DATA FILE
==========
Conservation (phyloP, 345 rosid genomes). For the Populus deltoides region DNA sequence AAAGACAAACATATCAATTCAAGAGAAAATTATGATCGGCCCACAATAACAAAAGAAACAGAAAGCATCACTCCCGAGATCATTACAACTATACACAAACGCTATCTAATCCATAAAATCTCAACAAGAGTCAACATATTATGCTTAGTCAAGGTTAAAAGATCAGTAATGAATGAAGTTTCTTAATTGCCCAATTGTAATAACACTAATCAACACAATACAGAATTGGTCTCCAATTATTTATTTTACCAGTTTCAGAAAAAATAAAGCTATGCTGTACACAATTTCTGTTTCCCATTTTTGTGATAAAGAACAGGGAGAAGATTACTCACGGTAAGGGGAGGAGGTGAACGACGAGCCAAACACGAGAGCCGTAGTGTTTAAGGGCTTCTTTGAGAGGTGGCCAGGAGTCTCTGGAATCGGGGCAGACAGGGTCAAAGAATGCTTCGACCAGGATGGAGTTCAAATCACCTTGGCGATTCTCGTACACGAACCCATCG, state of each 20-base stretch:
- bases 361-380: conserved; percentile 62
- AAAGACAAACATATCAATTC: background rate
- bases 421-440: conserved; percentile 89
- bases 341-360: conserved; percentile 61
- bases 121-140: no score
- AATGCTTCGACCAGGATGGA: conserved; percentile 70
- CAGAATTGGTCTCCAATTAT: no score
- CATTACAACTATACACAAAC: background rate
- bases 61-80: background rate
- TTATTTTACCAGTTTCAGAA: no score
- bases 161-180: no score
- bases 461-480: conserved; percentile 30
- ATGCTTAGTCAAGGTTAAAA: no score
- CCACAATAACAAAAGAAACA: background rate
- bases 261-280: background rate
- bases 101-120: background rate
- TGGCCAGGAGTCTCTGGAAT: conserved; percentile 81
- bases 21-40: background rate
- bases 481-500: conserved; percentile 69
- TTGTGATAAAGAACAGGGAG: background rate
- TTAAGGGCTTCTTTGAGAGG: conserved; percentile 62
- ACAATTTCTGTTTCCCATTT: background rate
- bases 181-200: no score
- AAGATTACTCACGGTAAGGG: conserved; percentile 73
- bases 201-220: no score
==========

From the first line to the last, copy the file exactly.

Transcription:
Conservation (phyloP, 345 rosid genomes). For the Populus deltoides region DNA sequence AAAGACAAACATATCAATTCAAGAGAAAATTATGATCGGCCCACAATAACAAAAGAAACAGAAAGCATCACTCCCGAGATCATTACAACTATACACAAACGCTATCTAATCCATAAAATCTCAACAAGAGTCAACATATTATGCTTAGTCAAGGTTAAAAGATCAGTAATGAATGAAGTTTCTTAATTGCCCAATTGTAATAACACTAATCAACACAATACAGAATTGGTCTCCAATTATTTATTTTACCAGTTTCAGAAAAAATAAAGCTATGCTGTACACAATTTCTGTTTCCCATTTTTGTGATAAAGAACAGGGAGAAGATTACTCACGGTAAGGGGAGGAGGTGAACGACGAGCCAAACACGAGAGCCGTAGTGTTTAAGGGCTTCTTTGAGAGGTGGCCAGGAGTCTCTGGAATCGGGGCAGACAGGGTCAAAGAATGCTTCGACCAGGATGGAGTTCAAATCACCTTGGCGATTCTCGTACACGAACCCATCG, state of each 20-base stretch:
- bases 361-380: conserved; percentile 62
- AAAGACAAACATATCAATTC: background rate
- bases 421-440: conserved; percentile 89
- bases 341-360: conserved; percentile 61
- bases 121-140: no score
- AATGCTTCGACCAGGATGGA: conserved; percentile 70
- CAGAATTGGTCTCCAATTAT: no score
- CATTACAACTATACACAAAC: background rate
- bases 61-80: background rate
- TTATTTTACCAGTTTCAGAA: no score
- bases 161-180: no score
- bases 461-480: conserved; percentile 30
- ATGCTTAGTCAAGGTTAAAA: no score
- CCACAATAACAAAAGAAACA: background rate
- bases 261-280: background rate
- bases 101-120: background rate
- TGGCCAGGAGTCTCTGGAAT: conserved; percentile 81
- bases 21-40: background rate
- bases 481-500: conserved; percentile 69
- TTGTGATAAAGAACAGGGAG: background rate
- TTAAGGGCTTCTTTGAGAGG: conserved; percentile 62
- ACAATTTCTGTTTCCCATTT: background rate
- bases 181-200: no score
- AAGATTACTCACGGTAAGGG: conserved; percentile 73
- bases 201-220: no score